Six By Seven : The Way I Feel Today

Third and best yet from Nottingham noiseniks...

Now that Lostprophets and their ilk have taken over Britain like an

outbreak of sonic foot and mouth, it’s getting harder to remember a

time when anger and guitars did not inevitably add up to nu-metal

in this country. Vitriol, sulkiness, fear, loathing: these vital

forces of rock’n’roll are being gradually replaced by pre-packed

blasts of teen pique, expressible only by standard-issue imported

riffs. Happily, the language is being kept alive nowadays in dark

pockets of the kingdom by a new generation of unruly bands like The

Eighties Matchbox B-Line Disaster. And, of course, by the guardians

of the flame, Nottingham margin-walkers Six By Seven.

While in America, the likes of And You Will Know Us By The Trail Of

Dead are resurrecting Sonic Youth‘s noise-rock, their UK peers, Six By Seven,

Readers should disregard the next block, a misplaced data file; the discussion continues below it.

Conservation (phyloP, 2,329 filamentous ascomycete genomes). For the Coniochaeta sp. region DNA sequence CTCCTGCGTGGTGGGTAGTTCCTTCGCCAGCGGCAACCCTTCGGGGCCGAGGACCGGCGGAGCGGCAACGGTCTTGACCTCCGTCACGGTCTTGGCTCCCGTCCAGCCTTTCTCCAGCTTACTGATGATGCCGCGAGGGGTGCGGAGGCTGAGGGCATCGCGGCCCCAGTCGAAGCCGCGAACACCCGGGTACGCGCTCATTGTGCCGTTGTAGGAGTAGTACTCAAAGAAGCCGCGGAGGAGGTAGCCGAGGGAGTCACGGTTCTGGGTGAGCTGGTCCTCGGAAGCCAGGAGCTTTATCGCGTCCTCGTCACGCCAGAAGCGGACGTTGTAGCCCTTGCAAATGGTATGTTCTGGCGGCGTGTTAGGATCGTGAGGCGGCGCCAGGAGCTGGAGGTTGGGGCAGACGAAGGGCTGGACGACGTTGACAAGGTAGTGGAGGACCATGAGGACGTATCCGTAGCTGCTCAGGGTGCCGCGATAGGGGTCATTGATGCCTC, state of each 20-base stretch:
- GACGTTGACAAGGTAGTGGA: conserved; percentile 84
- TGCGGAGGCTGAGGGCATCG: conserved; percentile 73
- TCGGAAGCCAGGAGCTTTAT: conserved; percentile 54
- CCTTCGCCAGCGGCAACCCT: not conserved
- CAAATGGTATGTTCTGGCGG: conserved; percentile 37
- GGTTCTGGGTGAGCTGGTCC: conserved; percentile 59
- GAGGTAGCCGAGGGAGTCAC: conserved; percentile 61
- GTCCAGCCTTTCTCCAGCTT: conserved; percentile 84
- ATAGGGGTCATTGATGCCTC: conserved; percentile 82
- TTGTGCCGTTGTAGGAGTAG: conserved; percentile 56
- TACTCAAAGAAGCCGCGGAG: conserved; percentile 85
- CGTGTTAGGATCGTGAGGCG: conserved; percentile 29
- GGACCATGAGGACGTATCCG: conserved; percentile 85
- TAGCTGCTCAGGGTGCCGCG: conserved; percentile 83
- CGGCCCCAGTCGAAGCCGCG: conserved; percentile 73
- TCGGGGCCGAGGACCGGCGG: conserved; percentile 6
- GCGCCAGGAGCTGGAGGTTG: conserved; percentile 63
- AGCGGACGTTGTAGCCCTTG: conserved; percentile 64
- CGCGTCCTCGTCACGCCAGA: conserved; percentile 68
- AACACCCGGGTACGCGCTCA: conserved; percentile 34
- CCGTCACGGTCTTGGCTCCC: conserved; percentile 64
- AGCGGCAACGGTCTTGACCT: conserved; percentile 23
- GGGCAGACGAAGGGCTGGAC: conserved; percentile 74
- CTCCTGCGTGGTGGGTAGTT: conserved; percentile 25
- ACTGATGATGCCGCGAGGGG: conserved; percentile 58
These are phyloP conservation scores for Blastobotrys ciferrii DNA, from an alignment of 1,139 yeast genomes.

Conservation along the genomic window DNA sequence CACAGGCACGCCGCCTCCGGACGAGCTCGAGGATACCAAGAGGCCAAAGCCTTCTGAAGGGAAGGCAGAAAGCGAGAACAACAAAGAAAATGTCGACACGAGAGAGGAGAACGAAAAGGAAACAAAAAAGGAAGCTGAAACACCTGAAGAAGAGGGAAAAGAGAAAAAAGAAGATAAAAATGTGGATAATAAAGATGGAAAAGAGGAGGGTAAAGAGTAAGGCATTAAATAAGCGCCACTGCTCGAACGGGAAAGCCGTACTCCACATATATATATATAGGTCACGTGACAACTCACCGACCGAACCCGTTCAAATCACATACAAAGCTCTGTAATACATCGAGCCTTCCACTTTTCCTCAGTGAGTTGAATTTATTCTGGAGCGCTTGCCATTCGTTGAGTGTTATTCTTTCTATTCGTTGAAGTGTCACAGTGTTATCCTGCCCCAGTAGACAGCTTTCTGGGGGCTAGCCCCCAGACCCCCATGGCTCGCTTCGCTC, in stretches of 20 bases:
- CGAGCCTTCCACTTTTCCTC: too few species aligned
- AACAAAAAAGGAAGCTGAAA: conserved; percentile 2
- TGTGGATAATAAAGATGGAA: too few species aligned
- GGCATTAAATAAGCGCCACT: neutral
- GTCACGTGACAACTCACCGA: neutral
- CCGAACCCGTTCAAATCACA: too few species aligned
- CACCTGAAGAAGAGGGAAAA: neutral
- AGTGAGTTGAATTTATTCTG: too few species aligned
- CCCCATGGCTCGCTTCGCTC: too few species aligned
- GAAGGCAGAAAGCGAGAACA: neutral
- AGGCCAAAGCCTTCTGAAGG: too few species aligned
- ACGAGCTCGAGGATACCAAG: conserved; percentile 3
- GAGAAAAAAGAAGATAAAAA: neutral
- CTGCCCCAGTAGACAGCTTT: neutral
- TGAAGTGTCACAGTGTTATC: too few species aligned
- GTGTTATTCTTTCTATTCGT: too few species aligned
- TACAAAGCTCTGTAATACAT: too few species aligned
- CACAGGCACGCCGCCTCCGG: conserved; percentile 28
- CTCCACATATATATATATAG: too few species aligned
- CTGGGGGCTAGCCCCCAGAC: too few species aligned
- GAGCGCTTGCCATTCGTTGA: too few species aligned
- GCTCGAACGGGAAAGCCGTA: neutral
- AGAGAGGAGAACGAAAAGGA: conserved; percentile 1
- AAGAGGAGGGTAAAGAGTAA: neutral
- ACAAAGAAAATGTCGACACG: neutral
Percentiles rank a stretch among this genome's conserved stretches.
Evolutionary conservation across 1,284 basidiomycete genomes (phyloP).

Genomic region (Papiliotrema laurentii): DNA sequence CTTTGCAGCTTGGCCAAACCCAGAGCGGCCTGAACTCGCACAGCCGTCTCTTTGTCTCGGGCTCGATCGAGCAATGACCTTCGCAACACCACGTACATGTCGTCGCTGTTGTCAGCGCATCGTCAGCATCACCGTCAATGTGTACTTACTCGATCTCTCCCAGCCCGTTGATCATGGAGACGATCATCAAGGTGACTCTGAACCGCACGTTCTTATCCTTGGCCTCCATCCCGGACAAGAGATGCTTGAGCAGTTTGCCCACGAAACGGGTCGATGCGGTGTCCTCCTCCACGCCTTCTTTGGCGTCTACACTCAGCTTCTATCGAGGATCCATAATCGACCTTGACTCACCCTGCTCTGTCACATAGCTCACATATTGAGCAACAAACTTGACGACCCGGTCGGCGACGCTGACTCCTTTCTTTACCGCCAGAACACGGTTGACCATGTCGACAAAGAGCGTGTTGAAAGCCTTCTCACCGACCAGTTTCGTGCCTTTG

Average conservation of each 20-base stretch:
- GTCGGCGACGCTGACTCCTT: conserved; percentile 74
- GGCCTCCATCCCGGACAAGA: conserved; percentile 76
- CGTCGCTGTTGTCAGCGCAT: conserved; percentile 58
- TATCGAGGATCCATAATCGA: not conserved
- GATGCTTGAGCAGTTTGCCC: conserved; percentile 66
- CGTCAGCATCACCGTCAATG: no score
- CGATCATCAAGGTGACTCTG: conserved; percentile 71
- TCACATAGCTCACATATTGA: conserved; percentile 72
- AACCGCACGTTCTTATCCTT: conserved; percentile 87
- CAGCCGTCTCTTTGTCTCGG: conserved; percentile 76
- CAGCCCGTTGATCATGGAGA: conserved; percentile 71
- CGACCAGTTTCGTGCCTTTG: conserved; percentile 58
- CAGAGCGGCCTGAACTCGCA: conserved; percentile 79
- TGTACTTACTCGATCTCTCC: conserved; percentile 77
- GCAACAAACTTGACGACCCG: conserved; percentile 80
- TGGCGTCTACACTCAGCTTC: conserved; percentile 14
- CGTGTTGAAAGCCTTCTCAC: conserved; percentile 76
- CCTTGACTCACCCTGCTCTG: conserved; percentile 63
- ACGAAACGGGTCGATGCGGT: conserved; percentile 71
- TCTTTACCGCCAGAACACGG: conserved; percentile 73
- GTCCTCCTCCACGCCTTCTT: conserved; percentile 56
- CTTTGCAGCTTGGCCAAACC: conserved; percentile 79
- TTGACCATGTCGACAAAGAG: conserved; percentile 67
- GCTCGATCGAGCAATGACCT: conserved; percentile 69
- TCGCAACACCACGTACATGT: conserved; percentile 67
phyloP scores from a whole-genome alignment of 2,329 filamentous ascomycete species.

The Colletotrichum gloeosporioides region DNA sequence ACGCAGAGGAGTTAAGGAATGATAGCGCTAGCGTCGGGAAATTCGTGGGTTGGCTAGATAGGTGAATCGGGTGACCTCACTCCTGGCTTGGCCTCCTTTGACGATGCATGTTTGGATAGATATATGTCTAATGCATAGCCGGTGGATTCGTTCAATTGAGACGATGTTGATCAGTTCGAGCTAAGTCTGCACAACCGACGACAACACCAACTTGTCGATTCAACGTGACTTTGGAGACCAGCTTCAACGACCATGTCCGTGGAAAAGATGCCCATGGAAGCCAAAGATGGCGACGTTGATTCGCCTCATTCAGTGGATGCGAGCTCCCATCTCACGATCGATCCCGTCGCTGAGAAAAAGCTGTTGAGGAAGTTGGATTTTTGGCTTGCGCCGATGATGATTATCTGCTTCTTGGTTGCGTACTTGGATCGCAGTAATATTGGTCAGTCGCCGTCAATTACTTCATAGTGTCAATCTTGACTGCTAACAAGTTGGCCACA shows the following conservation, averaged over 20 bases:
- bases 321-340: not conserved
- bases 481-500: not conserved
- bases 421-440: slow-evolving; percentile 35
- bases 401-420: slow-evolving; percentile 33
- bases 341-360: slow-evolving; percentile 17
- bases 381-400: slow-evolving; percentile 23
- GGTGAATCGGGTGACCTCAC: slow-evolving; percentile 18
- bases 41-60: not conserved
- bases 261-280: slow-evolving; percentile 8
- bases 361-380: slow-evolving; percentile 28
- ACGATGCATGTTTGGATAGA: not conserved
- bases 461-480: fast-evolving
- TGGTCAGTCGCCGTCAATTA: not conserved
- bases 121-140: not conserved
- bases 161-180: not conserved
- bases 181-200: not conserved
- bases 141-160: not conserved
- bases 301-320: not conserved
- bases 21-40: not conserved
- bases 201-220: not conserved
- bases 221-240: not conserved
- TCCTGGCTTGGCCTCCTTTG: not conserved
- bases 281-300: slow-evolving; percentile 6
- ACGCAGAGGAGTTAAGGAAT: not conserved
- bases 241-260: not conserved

are one of the few bands left wearing scruffy clothes and howling the

blood red blues. ‘The Way I Feel Today’ is Six By Seven‘s third (and best)

album, but the passage of the years has not mellowed them. Nor has it

tempted them away from their heroically unfashionable formula.

Rather, it’s made these inveterate haters hate all the harder. We find

tempestuous frontman Chris Olley “half-insane and paranoid” on ‘The Way I Feel’,

the album’s magnificent centerpiece, railing against ego and vanity on

‘Cafeteria Rats’, and in the throes of some spectacular self-loathing on

‘Bad Man’. The guitars, too, could burn holes through the CD case: now

drenched in reverb thick as steam, soon barrelling fearsomely towards some

messy end on tracks like ‘Flypaper For Freaks’.

Chris Olley loves as intensely as he hates, though. So a tender moment

comes with ‘IOU Love’, their recent single; the poppiest tune they’ve

yet produced, but still infused with Six By Seven‘s heady unease. And

on ‘All My New Best Friends’ – which apes the epic strums and strings

of big soppy indie, if not its sentimentality – they even appear to be

tentatively playing with previously forbidden toys.

These aside, the innovations are few. Some of the surging feels a little

directionless at times: ‘American Beer’ is, yes, cathartic and relentless,

but quite lugubrious too. Still, when there are so many fake sounds of

progress to be fought, these are compelling battle cries.

Kitty Empire